female-eye-close-upBecause of their small size, it’s easy to forget about the eyelids when we think about our skin cancer risk. But in reality, the eyelids are among the most common places on the body to develop non-melanoma skin cancers such as basal cell carcinoma and squamous cell carcinoma. While the vast majority of eyelid cancers are non-melanomas, it is also possible to develop melanoma eyelid cancer.

The most common cause of non-melanoma skin cancer is too much sun, which is what makes the eyelids – especially the lower eyelids – so vulnerable. If you think that you might have eyelid cancer, contact our team of expert doctors at the Eyelid Reconstruction Center of Excellence immediately.

Common Symptoms of Eyelid Cancer

As with most cancers, early detection is the key to successful treatment of eyelid cancer. However, eyelid cancer can be difficult to identify in the early stages because it grows beneath the skin. Warning signs for eyelid skin cancer include:

  • A bump that bleeds or doesn’t heal
  • Unexplained loss of eyelashes
  • Red eye or swelling of the eyelids that doesn’t heal
  • A pigmented lesion with irregular borders

Common Types of Eyelid Cancer

The term eyelid cancer actually encompasses a broad variety of different types of cancer. Some of the most common cancers affecting the eyelids are:

  

  • Basil cell carcinoma
  • Sebaceous carcinoma
  • Squamous cell carcinoma
  • Melanoma
  • Merkel cell carcinoma

Accounting for more than 90% of all eyelid cancers, Basil cell carcinoma begins in the lower epidermis and results directly from sun exposure. Typically, it occurs in the lower eyelid. This type of cancer does not usually spread to the lymph nodes or distant organs.

Sebaceous carcinoma is the second most common type of eyelid cancer. It occurs mostly in middle aged and older adults. This type of cancer often appears on the upper eyelid and is considered an aggressive cancer.

Squamous cell carcinoma beings in the squamous cells along the top layer of the epidermis. It is associated with sun exposure as well as exposure to chemicals and X-rays. It is an aggressive cancer than can spread to nearby tissue.

Melanoma accounts for a very small percentage of eyelid cancers but can be extremely dangerous and life threatening. Merkel cell carcinoma is also a rare but aggressive form of eyelid cancer. It typically presents as a purple or skin-colored mass and grows very quickly.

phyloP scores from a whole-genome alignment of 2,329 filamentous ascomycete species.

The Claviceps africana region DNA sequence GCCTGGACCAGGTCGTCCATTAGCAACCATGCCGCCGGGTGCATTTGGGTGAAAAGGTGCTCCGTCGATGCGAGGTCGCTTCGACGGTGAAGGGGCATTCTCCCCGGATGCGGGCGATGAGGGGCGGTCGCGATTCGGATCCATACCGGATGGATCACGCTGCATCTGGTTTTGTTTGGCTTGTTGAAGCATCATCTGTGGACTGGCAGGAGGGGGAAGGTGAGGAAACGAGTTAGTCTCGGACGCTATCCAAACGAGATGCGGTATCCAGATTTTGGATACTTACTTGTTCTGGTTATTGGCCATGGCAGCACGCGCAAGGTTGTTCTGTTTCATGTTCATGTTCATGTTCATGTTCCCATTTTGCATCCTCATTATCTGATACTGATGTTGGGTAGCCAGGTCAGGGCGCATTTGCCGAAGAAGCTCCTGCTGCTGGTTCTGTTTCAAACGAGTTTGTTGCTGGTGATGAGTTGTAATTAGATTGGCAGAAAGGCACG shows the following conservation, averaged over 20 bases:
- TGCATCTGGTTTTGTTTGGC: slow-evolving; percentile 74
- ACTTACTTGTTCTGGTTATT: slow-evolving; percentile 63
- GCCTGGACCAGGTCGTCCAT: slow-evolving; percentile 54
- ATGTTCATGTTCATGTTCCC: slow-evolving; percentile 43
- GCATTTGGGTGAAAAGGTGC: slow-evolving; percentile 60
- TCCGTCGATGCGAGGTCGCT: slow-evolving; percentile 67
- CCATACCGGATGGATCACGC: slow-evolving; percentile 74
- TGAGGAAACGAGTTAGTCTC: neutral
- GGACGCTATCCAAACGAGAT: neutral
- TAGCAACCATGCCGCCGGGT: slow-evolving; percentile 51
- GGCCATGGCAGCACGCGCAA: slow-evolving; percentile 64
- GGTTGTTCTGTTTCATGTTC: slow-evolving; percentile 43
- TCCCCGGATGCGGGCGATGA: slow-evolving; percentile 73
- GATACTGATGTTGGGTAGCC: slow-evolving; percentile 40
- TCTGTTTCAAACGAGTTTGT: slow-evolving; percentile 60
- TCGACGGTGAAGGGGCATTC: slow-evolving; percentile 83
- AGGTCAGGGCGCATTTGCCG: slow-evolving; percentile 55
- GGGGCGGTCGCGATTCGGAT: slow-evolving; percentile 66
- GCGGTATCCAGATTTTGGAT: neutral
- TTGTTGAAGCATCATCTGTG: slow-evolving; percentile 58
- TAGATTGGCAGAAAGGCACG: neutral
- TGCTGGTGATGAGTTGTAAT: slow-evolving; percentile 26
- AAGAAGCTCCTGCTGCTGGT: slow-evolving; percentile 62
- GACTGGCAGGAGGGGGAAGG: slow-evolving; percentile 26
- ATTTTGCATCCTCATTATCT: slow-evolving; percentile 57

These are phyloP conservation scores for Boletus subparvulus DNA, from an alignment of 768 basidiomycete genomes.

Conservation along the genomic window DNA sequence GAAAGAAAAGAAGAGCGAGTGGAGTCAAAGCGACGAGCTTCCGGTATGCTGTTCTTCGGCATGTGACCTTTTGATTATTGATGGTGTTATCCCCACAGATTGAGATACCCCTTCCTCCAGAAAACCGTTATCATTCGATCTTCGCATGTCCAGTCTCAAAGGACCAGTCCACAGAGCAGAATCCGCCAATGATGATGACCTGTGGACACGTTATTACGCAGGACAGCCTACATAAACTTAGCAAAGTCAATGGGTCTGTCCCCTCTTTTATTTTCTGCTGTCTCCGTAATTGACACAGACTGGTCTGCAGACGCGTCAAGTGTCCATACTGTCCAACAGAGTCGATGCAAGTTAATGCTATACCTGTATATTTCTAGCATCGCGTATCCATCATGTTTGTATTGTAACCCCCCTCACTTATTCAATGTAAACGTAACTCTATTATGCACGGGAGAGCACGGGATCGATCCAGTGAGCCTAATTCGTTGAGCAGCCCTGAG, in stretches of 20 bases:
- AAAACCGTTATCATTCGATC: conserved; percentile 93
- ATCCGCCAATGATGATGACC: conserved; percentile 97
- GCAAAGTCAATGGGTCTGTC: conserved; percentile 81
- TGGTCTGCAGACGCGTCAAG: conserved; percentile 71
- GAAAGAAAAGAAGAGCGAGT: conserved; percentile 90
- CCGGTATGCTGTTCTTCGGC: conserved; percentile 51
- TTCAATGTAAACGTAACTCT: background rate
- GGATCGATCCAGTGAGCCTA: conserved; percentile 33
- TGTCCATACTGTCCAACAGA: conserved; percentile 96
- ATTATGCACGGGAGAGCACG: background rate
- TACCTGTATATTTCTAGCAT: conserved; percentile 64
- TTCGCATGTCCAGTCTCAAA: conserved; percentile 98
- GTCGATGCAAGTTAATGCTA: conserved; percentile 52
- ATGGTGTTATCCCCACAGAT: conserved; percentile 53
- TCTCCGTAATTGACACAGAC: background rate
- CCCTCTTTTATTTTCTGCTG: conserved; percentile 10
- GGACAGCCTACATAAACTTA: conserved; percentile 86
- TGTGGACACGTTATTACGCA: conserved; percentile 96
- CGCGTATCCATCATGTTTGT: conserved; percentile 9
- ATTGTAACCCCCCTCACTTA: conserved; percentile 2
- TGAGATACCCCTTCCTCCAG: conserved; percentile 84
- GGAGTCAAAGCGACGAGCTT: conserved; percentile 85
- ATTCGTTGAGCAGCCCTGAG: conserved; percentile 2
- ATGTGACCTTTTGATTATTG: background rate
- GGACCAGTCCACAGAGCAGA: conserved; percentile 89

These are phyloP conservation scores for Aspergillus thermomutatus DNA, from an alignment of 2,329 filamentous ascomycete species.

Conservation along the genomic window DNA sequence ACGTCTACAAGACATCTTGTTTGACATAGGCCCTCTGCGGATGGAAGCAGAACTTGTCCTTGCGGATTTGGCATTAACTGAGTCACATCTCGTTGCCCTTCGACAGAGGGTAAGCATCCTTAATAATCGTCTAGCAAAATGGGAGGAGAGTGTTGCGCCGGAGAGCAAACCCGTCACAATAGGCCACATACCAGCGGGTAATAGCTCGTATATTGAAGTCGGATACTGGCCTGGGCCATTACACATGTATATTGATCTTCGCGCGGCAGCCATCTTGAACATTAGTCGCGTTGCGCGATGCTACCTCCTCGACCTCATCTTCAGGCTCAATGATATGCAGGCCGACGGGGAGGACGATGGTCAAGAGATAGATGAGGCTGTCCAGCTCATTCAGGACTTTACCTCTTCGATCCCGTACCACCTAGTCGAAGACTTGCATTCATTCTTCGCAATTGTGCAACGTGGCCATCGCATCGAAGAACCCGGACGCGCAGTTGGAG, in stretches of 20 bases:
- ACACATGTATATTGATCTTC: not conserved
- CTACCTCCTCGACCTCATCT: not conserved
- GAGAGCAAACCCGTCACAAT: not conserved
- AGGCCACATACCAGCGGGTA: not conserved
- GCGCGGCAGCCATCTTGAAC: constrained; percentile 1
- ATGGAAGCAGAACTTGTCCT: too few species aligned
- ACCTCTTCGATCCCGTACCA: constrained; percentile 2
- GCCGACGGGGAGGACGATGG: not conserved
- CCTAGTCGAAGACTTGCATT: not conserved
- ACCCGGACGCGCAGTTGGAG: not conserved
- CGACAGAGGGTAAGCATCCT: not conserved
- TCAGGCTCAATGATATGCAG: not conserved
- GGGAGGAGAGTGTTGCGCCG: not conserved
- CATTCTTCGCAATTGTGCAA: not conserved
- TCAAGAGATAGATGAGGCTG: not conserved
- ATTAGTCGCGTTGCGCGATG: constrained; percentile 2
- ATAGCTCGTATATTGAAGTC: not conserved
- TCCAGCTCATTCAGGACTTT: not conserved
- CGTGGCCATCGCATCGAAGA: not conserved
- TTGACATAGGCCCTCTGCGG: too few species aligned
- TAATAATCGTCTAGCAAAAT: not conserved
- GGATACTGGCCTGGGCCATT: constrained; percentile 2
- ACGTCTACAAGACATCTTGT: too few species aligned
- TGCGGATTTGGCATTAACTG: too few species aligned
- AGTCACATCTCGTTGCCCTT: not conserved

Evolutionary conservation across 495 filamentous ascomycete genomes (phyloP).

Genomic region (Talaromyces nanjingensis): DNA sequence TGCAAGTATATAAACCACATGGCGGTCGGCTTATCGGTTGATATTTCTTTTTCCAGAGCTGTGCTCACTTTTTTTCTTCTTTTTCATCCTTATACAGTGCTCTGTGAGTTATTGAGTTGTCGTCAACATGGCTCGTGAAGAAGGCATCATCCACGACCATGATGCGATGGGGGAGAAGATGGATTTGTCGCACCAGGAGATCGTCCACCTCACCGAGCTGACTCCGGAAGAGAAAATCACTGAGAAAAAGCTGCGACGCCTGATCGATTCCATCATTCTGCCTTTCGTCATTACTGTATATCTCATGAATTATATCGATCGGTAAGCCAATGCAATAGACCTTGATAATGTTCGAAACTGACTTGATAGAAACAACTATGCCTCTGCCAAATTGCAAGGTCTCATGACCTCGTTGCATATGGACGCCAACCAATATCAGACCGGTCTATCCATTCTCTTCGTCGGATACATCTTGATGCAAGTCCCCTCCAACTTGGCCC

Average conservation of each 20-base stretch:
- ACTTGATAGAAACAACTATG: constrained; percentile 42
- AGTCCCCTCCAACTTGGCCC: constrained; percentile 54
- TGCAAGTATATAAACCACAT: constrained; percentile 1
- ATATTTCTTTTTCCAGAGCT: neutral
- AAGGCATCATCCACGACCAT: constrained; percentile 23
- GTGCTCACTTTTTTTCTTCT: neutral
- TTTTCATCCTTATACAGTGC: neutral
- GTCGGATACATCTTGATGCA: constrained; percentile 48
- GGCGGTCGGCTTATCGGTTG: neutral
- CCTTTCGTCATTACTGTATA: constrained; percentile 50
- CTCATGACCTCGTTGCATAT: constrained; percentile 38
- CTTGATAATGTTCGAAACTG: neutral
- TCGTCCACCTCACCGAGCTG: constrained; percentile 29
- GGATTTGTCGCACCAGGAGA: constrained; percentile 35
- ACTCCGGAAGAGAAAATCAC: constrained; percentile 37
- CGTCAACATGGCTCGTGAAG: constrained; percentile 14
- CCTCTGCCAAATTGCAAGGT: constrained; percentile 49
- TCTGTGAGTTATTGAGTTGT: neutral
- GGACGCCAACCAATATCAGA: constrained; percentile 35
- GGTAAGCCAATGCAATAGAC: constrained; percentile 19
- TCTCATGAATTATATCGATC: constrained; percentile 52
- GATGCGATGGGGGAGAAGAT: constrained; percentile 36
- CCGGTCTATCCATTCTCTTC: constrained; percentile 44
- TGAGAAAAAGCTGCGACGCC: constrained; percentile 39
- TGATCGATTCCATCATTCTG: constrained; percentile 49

Treatment for Eyelid Cancer

Treatment for eyelid cancer depends on the specific type of cancer and each individual patient. But one of the most common techniques is a simple excision in which the lesion is cut away along with a small amount of the healthy surrounding tissue. Another technique that is especially effective in treating the eyelids is Mohs micrographic surgery. With Mohs surgery, the affected tissue is excised layer-by-layer and examined under a microscope. This process continues until only healthy tissue remains.

Frequently Asked Questions

Q: Is eyelid cancer common?

A: Because skin cancer occurs most frequently on the areas that get the most exposure to the sun, eyelid skin cancer is a relatively common form of the disease.

Q: What can I do to prevent eyelid cancer?

A: One of the best ways to prevent eyelid skin cancer is to wear sunglasses to protect your eyes from harmful ultraviolet rays. The sunglasses you choose should block 99-100% of all UVA and UVB radiation.

Q: What are the risk factors for eyelid cancer?

A: The primary cause of eyelid skin cancer is exposure to the sun. Genetic risks include having a fair complexion, light-colored eyes, blond or red hair, a tendency to burn, and a family history of skin cancer. Those who’ve had skin cancer before are also more susceptible.

Q: Should I have radiation instead of surgery to treat my eyelid cancer?

A: In most cases, no. Not only is the success rate higher for surgical excision, but the cosmetic results are also better for most patients.

Schedule a Consultation with an Eyelid Surgeon

When it comes to eyelid skin cancer, early detection and treatment are essential. So if you have any of the symptoms above or suspect you might have eyelid skin cancer, don’t wait to contact our eyelid surgery specialists at the Eyelid Reconstruction Center of Excellence. Call today at (888) 384-0981 to schedule a consultation or fill out our online form.

Next, read about eyelid paralysis.